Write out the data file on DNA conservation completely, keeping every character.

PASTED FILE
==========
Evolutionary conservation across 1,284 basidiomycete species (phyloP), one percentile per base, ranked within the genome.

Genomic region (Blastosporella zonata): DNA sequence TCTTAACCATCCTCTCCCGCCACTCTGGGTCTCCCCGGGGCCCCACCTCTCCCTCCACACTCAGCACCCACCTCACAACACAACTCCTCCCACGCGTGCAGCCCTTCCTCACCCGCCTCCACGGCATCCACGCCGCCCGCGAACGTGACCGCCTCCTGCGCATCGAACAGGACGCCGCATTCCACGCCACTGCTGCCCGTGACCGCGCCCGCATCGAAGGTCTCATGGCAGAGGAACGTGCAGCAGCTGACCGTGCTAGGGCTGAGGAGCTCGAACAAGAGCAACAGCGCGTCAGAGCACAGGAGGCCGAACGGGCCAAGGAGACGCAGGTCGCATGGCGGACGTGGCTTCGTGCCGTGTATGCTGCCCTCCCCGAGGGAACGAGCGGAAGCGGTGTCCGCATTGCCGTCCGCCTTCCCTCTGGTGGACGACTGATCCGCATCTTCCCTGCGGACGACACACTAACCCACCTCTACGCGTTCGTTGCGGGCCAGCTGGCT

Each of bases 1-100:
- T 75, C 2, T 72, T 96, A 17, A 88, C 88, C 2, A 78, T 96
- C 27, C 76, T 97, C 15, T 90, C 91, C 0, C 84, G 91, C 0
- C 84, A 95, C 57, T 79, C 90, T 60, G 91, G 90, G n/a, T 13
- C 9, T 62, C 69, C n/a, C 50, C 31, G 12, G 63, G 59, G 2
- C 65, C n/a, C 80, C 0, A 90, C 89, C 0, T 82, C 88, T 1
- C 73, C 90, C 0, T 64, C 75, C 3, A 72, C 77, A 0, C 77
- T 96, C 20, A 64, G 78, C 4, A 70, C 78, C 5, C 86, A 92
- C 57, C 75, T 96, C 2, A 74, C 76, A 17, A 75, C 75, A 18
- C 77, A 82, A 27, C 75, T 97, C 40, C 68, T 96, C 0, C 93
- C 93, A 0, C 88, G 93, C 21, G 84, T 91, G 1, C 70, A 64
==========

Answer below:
Evolutionary conservation across 1,284 basidiomycete species (phyloP), one percentile per base, ranked within the genome.

Genomic region (Blastosporella zonata): DNA sequence TCTTAACCATCCTCTCCCGCCACTCTGGGTCTCCCCGGGGCCCCACCTCTCCCTCCACACTCAGCACCCACCTCACAACACAACTCCTCCCACGCGTGCAGCCCTTCCTCACCCGCCTCCACGGCATCCACGCCGCCCGCGAACGTGACCGCCTCCTGCGCATCGAACAGGACGCCGCATTCCACGCCACTGCTGCCCGTGACCGCGCCCGCATCGAAGGTCTCATGGCAGAGGAACGTGCAGCAGCTGACCGTGCTAGGGCTGAGGAGCTCGAACAAGAGCAACAGCGCGTCAGAGCACAGGAGGCCGAACGGGCCAAGGAGACGCAGGTCGCATGGCGGACGTGGCTTCGTGCCGTGTATGCTGCCCTCCCCGAGGGAACGAGCGGAAGCGGTGTCCGCATTGCCGTCCGCCTTCCCTCTGGTGGACGACTGATCCGCATCTTCCCTGCGGACGACACACTAACCCACCTCTACGCGTTCGTTGCGGGCCAGCTGGCT

Each of bases 1-100:
- T 75, C 2, T 72, T 96, A 17, A 88, C 88, C 2, A 78, T 96
- C 27, C 76, T 97, C 15, T 90, C 91, C 0, C 84, G 91, C 0
- C 84, A 95, C 57, T 79, C 90, T 60, G 91, G 90, G n/a, T 13
- C 9, T 62, C 69, C n/a, C 50, C 31, G 12, G 63, G 59, G 2
- C 65, C n/a, C 80, C 0, A 90, C 89, C 0, T 82, C 88, T 1
- C 73, C 90, C 0, T 64, C 75, C 3, A 72, C 77, A 0, C 77
- T 96, C 20, A 64, G 78, C 4, A 70, C 78, C 5, C 86, A 92
- C 57, C 75, T 96, C 2, A 74, C 76, A 17, A 75, C 75, A 18
- C 77, A 82, A 27, C 75, T 97, C 40, C 68, T 96, C 0, C 93
- C 93, A 0, C 88, G 93, C 21, G 84, T 91, G 1, C 70, A 64